I grew up primarily on what had been my grandfather’s dairy. My father harped on me when dealing with the livestock, “Familiarity breeds contempt”.
The meaning of that saying was just as soon as you started thinking one of the livestock wouldn’t hurt you, it would hurt you. It was more than just words. My grandfather was killed by one of his cows.
I ignored the rule at least twice. I wound up unconscious both times. The first words my father said to me on each occasion, “Familiarity breeds contempt.”
Today, I dealt with a guy whom we had arrested previously. He has an active protective order against him. In that encounter, he tried to bait me into an escalation. Later in the day, I responded to a call with the same subject. He entered a residence from which he is prohibited, and he busted out the windshield of a car on scene as well along with some other damage.
The subject fled to a nearby vacant house. It was there that I confronted him. He screamed at me to shoot him.
And then he shoved his hand into his jacket pocket.
I had a decision to make and only a split second in which to make it. I was pretty sure that he was just baiting me. I was pretty sure that he didn’t have a firearm in his pocket, but in a moment of tachypsychia I heard my father’s voice..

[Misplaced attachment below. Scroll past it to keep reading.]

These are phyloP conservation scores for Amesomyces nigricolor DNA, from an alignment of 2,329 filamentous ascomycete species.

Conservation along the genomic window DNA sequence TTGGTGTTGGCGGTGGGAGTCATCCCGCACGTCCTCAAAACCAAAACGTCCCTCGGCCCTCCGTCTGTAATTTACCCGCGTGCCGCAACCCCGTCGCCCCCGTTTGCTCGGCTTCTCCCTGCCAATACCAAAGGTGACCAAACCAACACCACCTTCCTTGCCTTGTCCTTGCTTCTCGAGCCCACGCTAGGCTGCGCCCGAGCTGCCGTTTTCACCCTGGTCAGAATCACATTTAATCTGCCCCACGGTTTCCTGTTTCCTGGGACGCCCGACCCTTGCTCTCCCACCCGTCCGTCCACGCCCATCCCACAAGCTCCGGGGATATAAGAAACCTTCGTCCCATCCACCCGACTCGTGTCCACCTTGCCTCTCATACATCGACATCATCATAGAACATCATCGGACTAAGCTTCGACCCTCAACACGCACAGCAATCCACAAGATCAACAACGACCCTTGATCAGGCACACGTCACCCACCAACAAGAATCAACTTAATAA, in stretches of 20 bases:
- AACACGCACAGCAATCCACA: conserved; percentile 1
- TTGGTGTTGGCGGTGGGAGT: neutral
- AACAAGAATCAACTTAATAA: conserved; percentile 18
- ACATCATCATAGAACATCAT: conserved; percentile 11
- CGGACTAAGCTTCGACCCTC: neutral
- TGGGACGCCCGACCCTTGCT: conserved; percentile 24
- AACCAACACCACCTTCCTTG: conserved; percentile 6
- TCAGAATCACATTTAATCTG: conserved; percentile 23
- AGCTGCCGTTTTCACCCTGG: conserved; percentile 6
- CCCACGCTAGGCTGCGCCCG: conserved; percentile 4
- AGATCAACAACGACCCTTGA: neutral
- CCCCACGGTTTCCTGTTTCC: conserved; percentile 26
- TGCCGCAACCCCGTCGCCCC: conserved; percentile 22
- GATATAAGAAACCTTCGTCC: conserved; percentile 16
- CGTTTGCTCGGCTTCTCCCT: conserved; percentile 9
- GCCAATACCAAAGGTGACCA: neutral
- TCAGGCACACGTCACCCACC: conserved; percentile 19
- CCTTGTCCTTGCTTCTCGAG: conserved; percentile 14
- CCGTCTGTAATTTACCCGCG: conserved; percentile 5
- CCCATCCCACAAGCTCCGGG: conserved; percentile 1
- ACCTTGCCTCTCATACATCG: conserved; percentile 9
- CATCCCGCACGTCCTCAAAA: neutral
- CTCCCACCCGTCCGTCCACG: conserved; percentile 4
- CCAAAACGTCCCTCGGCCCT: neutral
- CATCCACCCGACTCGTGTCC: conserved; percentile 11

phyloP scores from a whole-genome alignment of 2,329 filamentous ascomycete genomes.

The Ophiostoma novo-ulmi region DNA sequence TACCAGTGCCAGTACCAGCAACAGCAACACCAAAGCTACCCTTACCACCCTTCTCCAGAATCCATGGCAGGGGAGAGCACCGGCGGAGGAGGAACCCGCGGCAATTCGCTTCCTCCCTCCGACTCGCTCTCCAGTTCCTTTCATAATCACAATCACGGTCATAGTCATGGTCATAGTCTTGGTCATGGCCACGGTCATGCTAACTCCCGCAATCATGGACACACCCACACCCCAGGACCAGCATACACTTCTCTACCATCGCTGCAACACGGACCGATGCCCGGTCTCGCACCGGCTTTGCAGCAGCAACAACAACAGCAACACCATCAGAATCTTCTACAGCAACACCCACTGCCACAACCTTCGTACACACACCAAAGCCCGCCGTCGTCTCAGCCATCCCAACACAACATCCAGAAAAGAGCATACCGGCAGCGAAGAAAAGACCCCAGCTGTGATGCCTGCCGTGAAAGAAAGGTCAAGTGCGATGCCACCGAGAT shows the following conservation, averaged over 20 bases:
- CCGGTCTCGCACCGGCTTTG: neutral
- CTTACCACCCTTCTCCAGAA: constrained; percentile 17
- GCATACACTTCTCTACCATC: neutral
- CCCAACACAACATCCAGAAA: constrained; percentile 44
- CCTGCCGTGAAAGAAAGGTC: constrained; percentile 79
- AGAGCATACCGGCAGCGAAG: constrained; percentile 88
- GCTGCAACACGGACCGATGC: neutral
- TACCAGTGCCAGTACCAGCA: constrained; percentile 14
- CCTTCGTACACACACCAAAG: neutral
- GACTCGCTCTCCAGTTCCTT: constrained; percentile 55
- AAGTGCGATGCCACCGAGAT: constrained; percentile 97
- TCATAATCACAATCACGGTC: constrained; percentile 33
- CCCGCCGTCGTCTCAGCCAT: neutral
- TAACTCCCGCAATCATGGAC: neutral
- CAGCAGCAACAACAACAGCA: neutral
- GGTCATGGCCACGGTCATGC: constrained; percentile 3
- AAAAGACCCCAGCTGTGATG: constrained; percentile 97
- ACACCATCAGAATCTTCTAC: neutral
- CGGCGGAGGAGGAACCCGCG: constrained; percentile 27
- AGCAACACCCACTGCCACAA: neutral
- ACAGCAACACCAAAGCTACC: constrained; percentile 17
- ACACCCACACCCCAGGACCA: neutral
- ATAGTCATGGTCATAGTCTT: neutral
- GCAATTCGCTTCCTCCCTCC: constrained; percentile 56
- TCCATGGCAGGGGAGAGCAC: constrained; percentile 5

Familiarity breeds contempt.
Later when I talked about the incident with the Sheriff, he said, “If you hadn’t just dealt with him and knew his state of mind, or if it had been another deputy who confronted him in that house, he’d be dead right now.”
I had to make a split-second decision as to whether or not to press the trigger. Legally, I can articulate a justification for doing so, but if I had, I’d be the latest cop to be plastered all over the news as having killed an unarmed man. If he had been armed, and my “pretty sure” was wrong, I would have been in initiative deficit, and I might be all over the news tonight for a much different reason.
While I have been able to wrap this whole thing around a saying from my upbringing, this type of incident plays out repeatedly for peace officers all over the country. It really is that close of a call time and time again.
As another saying goes: It’s not the odds; it’s the stakes.